As I fell from the Tarzan Swing tower, I had to wonder. What exactly did they mean when they yelled, “Not yet, don’t go!”
The grand finale of the zip line canopy tour at Selvatura Park in Costa Rica’s Monteverde Cloud Forest was the Tarzan Swing. As we hiked along the jungle trail after the last zip line section everyone in our small group wondered what the details of this final adventure would entail. The guides had told us that the swing was optional and nobody had to go if they did not want to. I think that caused us all to panic a little more. After zooming along at high speeds above the tree canopy, we were being led to something that was more extreme?
As we reached the high tower for the Tarzan Swing we understood what we were to do. A rope was tied to a top branch of a massive canopy tree what seemed to be 100’s of feet above the ground. The rope was attached to our harnesses and we were to jump off the tower free falling briefly before arcing out over the jungle and then being slowed down and caught by the rope handlers below. Simple, right? Since everyone felt like seasoned adrenalin junkies after zip lining, nobody opted out. We were determined to do this, even if it killed us. We lined up on the tower steps and I ended up being the last in line. Lucky me!
As I watched the others in our group show massive anxiety as it was there turn to jump, I had to wonder how our 6-year old daughter, Sydney, would react to this. She had done fantastic on the zip line tour, but could she jump from the tower? Human instinct tells us to not jump from high places, but here we were, waiting in line to jump from a high place. Would we need to push her? Would she need psychiatric help later in life? As Sydney’s turn came, she bravely stepped onto the top platform and had the guide attach her harness to the rope. Here is the video:
We were a little shocked when instead of opening the gate like the guide had done for the others, he just picked Sydney up and dropped her off the tower like a sack of potatoes. Watching your daughter get dropped off a tower was a little unnerving. After all, it is our job to protect her from harm, yet, here we were paying people to drop her off a tower.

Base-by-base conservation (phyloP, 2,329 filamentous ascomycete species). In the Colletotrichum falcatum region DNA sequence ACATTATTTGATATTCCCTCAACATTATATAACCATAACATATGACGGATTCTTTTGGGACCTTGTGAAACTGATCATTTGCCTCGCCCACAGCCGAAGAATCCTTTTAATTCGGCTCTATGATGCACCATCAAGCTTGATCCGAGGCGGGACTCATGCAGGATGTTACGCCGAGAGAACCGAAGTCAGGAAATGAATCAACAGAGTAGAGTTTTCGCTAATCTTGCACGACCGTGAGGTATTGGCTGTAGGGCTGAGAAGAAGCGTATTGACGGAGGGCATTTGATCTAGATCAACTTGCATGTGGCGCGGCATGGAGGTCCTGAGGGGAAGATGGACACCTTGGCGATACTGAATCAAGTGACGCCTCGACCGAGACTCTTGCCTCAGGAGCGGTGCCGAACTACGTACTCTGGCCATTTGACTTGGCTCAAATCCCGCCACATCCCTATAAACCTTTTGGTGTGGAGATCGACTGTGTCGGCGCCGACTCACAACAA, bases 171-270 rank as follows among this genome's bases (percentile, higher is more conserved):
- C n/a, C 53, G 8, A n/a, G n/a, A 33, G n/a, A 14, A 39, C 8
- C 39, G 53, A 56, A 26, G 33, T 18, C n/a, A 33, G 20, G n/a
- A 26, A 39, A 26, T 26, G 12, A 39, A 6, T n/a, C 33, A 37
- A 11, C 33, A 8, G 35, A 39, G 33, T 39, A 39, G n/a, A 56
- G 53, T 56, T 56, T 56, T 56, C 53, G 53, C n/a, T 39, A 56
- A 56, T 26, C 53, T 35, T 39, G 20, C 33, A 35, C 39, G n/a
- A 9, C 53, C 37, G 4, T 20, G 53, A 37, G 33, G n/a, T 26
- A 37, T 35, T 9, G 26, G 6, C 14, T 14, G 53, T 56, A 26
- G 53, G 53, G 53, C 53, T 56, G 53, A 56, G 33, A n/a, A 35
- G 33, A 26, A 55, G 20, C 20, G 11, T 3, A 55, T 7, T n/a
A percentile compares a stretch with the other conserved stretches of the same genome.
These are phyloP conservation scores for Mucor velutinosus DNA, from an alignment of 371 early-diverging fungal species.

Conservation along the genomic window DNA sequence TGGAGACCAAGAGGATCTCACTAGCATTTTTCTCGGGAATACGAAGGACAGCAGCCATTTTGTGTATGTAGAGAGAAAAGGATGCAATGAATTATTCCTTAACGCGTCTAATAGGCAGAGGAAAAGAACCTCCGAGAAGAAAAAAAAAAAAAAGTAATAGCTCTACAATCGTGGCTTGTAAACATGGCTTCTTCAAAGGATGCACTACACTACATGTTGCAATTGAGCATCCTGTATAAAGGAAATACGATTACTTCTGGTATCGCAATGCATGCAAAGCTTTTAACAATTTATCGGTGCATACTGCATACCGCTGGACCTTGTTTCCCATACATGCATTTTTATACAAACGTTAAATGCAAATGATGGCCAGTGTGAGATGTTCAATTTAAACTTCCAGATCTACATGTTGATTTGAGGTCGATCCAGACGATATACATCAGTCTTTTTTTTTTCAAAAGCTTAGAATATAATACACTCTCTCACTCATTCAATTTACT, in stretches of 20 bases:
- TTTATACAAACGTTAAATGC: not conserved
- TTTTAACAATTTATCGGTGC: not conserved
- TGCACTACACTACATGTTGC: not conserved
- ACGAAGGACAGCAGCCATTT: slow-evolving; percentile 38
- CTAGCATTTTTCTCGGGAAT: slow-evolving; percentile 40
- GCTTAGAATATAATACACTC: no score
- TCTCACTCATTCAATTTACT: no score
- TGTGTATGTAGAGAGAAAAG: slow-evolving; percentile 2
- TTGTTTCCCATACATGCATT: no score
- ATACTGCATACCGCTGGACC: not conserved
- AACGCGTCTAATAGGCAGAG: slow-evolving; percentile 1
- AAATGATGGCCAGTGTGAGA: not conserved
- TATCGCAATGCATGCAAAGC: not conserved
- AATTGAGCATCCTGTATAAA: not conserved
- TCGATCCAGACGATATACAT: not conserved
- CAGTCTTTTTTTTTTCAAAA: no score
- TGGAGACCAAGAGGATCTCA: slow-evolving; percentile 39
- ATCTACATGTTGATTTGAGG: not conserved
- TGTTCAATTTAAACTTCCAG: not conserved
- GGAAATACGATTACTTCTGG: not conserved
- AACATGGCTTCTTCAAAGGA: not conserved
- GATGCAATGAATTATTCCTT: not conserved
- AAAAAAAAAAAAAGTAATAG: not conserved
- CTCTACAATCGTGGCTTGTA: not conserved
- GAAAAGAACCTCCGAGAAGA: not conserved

Next was Kerri’s turn. Here’s the video:
Unfortunately, since I was last in line and had the camera, nobody could take a video of my plunge. As stepped onto the top platform the guide tied the rope to my harness and opened the gate. He told me to step forward and my feet were literally half off the edge. I had psyched myself into doing this jump and had told myself repeatedly to, “Just get up there and jump!” Fear is mental, and if you keep thinking about the “what if’s” you will experience fear and anxiety. The two guides down below screamed, “Not yet, don’t go!” and I jumped. As I fell I wondered what they had meant by, “Not yet, don’t go!” Would I splatter against the ground? Would the rope snap and I would end up being flung out into the jungle? Would I hit the tower on the return? Whatever was to happen would happen, so I decided to just enjoy it. As I fell I slowly began to swing out and the guides jumped out of the way. I sailed past them and out over the jungle and swung back towards the tower. Not hitting the tower on the return was a relief and the guides slowed me down until they could completely stop me.
Once back on the ground they asked, “Did you have a good drop?”
I replied, “Yes! So, when you say not yet, don’t go, that doesn’t mean jump, right?”
They laughed. I still don’t know why they told me to not jump.
After returning to the group I learned that I had come to within 2 feet of hitting the ground. Plenty of room! Sydney was very excited and said she could do the Tarzan Swing all day long. This was by far the best adventure she had ever had. As for Kerri, she said that she would never do it again. We will have to see about that…